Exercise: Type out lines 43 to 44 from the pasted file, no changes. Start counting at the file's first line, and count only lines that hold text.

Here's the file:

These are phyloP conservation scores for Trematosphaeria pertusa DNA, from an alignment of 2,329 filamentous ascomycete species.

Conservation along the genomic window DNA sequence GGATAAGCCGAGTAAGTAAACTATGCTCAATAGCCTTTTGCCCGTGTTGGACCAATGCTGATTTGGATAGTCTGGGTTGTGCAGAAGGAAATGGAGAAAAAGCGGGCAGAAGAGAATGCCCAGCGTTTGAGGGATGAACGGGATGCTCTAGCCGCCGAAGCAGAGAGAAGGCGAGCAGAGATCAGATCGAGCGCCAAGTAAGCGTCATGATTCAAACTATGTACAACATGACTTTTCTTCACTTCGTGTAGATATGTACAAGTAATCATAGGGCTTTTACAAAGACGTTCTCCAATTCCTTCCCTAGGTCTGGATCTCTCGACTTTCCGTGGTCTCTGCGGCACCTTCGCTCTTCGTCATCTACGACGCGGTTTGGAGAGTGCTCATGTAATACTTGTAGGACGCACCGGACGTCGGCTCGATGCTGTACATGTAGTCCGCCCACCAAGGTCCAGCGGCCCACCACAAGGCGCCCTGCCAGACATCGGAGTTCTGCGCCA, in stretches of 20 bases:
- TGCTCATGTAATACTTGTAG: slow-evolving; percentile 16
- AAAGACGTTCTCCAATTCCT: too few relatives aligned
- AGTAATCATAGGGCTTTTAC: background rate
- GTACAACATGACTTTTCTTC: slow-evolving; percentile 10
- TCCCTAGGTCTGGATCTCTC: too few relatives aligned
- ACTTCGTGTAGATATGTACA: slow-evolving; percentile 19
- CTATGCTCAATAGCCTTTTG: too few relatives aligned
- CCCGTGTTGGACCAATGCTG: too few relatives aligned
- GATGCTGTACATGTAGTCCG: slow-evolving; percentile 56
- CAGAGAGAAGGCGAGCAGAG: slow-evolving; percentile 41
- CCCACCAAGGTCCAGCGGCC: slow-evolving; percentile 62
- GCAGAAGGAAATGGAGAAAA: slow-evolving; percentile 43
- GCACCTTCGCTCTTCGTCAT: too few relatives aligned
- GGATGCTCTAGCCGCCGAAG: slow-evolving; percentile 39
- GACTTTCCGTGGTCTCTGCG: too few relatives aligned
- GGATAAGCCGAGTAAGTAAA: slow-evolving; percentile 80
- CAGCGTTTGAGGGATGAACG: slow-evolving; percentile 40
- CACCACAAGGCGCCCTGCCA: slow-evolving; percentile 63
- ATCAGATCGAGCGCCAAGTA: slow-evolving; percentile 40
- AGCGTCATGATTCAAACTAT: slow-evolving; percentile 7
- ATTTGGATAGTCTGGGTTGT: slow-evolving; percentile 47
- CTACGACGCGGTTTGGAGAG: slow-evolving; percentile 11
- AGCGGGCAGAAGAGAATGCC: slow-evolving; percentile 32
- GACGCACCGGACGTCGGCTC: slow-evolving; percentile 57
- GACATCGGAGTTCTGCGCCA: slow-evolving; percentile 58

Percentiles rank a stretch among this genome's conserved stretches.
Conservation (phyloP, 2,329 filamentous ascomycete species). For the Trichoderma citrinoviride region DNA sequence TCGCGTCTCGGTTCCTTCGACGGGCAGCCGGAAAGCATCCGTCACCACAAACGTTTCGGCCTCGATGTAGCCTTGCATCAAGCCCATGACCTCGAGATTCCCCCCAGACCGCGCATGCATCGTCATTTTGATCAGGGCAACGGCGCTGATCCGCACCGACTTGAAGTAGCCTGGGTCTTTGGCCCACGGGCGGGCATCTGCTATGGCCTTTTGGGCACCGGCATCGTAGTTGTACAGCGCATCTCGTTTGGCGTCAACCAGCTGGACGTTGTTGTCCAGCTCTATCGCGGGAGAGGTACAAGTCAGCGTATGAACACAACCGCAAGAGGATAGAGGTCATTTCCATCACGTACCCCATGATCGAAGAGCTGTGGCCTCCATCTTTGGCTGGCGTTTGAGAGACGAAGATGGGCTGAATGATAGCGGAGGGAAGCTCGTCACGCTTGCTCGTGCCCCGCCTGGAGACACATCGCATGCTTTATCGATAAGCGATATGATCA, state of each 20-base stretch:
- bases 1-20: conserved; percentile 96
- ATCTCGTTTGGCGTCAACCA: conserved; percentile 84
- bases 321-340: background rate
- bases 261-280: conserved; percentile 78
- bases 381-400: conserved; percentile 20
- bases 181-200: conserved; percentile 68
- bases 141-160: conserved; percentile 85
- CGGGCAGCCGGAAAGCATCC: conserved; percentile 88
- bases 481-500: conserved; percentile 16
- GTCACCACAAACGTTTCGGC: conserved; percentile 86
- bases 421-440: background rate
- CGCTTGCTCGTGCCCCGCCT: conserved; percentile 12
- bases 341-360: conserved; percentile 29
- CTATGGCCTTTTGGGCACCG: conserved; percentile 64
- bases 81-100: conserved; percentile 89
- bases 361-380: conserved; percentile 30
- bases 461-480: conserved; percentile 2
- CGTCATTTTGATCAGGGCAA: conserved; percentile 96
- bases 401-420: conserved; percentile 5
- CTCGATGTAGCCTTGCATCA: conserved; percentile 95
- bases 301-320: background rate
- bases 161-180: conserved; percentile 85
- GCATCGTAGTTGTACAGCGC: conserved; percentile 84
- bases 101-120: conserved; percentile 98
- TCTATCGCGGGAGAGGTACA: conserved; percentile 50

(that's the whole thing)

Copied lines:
- CTATGGCCTTTTGGGCACCG: conserved; percentile 64
- bases 81-100: conserved; percentile 89